Every e-mail account or website on the Internet is hosted on a server. Each server is identified by a unique set of numbers called an IP address, for example, 22.214.171.124.
However, as numbers are difficult to remember, IP addresses are associated with more readable addresses, called URLs or Internet addresses. A domain name is the part of a URL that appears between the penultimate and final dots. For example, in the URL http://www.europa.eu, the domain name is europa.
Each domain name has an extension, such as .eu, .com, .net, etc. These extensions, which appear after the final dot of a URL or Internet address, are called top-level domains (TLDs). In the case of the URL http://www.europa.eu, the extension of the domain name europa is .eu. TLDs are at the top of the hierarchy of the Domain Name System (DNS).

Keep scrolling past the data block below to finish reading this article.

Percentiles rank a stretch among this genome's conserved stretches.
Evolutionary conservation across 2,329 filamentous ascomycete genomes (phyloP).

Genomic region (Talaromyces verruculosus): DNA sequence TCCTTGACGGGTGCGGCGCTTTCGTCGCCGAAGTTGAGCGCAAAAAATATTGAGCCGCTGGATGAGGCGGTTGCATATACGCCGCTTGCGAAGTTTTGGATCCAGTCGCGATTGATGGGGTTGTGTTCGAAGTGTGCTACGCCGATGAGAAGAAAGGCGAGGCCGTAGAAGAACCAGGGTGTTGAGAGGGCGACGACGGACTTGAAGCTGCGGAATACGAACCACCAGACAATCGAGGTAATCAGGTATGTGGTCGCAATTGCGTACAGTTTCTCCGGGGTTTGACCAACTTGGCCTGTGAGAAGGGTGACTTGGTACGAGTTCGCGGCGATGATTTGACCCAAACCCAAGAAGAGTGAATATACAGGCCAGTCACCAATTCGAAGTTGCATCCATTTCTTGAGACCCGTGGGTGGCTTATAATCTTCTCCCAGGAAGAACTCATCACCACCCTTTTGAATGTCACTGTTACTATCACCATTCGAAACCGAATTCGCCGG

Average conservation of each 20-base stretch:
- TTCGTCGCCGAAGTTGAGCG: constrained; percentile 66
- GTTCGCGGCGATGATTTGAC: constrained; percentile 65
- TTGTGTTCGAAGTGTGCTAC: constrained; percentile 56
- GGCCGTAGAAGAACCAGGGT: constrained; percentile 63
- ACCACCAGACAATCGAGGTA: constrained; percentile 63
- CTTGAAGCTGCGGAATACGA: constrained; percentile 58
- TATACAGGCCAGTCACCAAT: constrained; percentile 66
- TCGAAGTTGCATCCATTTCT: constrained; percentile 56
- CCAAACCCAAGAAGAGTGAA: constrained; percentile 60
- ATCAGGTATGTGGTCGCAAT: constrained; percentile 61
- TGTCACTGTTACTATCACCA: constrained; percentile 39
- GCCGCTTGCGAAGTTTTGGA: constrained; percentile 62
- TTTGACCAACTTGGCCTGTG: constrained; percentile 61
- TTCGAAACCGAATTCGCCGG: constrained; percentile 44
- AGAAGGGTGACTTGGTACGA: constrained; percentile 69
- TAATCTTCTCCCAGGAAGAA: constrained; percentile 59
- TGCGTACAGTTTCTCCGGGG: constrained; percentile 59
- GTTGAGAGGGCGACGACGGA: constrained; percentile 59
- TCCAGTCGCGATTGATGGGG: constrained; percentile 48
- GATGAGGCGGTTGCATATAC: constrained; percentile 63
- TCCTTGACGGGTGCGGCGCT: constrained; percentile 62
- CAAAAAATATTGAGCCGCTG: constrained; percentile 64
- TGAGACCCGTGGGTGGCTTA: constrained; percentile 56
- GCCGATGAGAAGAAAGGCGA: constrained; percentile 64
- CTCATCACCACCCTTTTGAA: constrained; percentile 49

Generic TLDs (gTLDs) include .com, .net, and .int. There are also country-code top-level domains (ccTLDs), such as .es, .cz, .be, and .fr. Each TLD is managed by a so-called registry, a body appointed at national level (for ccTLDs) or by ICANN (for gTLDs) to run the top-level domain operations.